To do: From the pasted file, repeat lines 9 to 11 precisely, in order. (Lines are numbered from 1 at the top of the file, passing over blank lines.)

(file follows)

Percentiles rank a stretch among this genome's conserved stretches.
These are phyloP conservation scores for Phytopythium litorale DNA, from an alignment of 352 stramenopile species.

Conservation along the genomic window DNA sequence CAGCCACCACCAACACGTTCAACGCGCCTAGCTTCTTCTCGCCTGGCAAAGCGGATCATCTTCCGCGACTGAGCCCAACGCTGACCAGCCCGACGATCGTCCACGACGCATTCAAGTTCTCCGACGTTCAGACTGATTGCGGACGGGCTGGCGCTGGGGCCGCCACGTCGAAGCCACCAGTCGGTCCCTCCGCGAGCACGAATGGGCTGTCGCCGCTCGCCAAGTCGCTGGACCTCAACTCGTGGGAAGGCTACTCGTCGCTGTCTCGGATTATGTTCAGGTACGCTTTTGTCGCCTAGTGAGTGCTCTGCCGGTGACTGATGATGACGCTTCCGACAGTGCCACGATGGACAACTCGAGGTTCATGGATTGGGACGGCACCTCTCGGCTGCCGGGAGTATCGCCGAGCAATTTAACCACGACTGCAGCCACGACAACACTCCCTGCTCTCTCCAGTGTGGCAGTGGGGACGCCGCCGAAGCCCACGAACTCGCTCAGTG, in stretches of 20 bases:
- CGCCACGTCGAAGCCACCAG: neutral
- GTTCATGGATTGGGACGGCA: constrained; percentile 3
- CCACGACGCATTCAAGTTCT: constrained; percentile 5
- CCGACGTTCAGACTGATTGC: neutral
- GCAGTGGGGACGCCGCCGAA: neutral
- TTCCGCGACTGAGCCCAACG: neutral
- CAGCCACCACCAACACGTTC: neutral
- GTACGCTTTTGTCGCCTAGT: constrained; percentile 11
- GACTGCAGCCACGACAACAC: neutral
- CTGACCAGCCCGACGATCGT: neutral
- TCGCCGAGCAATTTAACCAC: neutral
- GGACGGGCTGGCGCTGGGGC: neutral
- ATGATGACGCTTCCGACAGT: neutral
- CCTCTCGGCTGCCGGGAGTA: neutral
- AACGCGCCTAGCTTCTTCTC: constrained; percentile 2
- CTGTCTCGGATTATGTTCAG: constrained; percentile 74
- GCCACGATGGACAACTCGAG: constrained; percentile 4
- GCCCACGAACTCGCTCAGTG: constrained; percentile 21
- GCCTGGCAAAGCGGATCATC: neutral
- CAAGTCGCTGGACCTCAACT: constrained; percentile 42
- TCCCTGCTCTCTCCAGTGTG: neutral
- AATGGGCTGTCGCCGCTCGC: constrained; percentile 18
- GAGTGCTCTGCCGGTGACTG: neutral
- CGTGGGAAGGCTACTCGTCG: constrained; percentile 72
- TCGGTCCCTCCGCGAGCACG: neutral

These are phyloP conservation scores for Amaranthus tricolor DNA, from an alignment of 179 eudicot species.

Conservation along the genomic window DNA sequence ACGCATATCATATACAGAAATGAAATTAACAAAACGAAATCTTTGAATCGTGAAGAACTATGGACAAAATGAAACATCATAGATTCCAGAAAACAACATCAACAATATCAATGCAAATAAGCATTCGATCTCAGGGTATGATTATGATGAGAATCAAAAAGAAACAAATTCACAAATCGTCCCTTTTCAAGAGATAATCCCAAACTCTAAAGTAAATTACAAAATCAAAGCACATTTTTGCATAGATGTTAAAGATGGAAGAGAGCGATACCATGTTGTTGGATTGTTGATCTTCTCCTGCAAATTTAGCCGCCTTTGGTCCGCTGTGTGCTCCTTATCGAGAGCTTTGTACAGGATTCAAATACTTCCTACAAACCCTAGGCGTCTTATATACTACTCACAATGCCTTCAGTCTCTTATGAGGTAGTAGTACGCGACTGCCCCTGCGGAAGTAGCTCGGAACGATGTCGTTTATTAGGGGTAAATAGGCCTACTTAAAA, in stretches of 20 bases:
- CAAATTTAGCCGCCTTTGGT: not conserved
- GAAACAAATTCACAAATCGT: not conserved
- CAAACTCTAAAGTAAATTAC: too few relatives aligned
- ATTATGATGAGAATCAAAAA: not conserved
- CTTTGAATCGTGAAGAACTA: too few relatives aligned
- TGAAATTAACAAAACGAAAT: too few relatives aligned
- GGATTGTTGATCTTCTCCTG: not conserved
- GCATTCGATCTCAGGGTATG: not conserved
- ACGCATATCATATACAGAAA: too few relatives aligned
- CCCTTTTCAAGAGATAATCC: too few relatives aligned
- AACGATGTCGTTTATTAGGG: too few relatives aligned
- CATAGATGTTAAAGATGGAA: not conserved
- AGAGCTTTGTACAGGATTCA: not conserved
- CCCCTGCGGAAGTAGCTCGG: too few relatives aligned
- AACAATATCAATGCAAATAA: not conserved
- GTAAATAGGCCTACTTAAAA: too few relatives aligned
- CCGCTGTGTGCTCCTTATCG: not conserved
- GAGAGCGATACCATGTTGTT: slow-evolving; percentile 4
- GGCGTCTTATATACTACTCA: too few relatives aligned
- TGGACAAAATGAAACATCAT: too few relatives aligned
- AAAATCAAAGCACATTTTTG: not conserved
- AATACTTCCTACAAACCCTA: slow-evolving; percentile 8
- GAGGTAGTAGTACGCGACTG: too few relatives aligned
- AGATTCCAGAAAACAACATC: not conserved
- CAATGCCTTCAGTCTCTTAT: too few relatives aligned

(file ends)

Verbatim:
- TTCCGCGACTGAGCCCAACG: neutral
- CAGCCACCACCAACACGTTC: neutral
- GTACGCTTTTGTCGCCTAGT: constrained; percentile 11